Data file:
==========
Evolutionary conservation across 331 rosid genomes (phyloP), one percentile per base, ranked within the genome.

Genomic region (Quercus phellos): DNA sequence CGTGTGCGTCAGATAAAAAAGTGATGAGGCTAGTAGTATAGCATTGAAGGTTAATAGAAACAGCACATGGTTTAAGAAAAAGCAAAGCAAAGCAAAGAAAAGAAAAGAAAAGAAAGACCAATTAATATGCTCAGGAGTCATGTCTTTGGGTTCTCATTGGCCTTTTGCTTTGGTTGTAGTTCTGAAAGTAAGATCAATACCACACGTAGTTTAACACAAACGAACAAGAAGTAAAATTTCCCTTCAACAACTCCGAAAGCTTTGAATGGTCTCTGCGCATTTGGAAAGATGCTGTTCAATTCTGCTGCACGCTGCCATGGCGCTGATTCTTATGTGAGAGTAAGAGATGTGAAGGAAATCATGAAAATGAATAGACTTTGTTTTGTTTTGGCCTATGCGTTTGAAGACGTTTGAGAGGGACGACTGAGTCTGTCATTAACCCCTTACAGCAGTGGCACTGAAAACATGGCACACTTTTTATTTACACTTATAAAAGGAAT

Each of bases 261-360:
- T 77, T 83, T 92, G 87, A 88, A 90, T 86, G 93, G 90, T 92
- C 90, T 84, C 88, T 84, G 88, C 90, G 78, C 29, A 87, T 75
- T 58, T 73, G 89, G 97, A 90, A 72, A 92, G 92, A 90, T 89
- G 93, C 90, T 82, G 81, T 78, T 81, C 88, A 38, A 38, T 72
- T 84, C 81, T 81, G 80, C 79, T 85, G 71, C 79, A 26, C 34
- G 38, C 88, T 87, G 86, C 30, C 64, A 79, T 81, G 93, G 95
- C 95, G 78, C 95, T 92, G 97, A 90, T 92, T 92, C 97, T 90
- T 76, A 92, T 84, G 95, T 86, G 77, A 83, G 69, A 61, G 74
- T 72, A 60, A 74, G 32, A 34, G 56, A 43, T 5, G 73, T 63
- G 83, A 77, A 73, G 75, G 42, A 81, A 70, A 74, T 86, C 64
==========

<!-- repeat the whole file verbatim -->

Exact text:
Evolutionary conservation across 331 rosid genomes (phyloP), one percentile per base, ranked within the genome.

Genomic region (Quercus phellos): DNA sequence CGTGTGCGTCAGATAAAAAAGTGATGAGGCTAGTAGTATAGCATTGAAGGTTAATAGAAACAGCACATGGTTTAAGAAAAAGCAAAGCAAAGCAAAGAAAAGAAAAGAAAAGAAAGACCAATTAATATGCTCAGGAGTCATGTCTTTGGGTTCTCATTGGCCTTTTGCTTTGGTTGTAGTTCTGAAAGTAAGATCAATACCACACGTAGTTTAACACAAACGAACAAGAAGTAAAATTTCCCTTCAACAACTCCGAAAGCTTTGAATGGTCTCTGCGCATTTGGAAAGATGCTGTTCAATTCTGCTGCACGCTGCCATGGCGCTGATTCTTATGTGAGAGTAAGAGATGTGAAGGAAATCATGAAAATGAATAGACTTTGTTTTGTTTTGGCCTATGCGTTTGAAGACGTTTGAGAGGGACGACTGAGTCTGTCATTAACCCCTTACAGCAGTGGCACTGAAAACATGGCACACTTTTTATTTACACTTATAAAAGGAAT

Each of bases 261-360:
- T 77, T 83, T 92, G 87, A 88, A 90, T 86, G 93, G 90, T 92
- C 90, T 84, C 88, T 84, G 88, C 90, G 78, C 29, A 87, T 75
- T 58, T 73, G 89, G 97, A 90, A 72, A 92, G 92, A 90, T 89
- G 93, C 90, T 82, G 81, T 78, T 81, C 88, A 38, A 38, T 72
- T 84, C 81, T 81, G 80, C 79, T 85, G 71, C 79, A 26, C 34
- G 38, C 88, T 87, G 86, C 30, C 64, A 79, T 81, G 93, G 95
- C 95, G 78, C 95, T 92, G 97, A 90, T 92, T 92, C 97, T 90
- T 76, A 92, T 84, G 95, T 86, G 77, A 83, G 69, A 61, G 74
- T 72, A 60, A 74, G 32, A 34, G 56, A 43, T 5, G 73, T 63
- G 83, A 77, A 73, G 75, G 42, A 81, A 70, A 74, T 86, C 64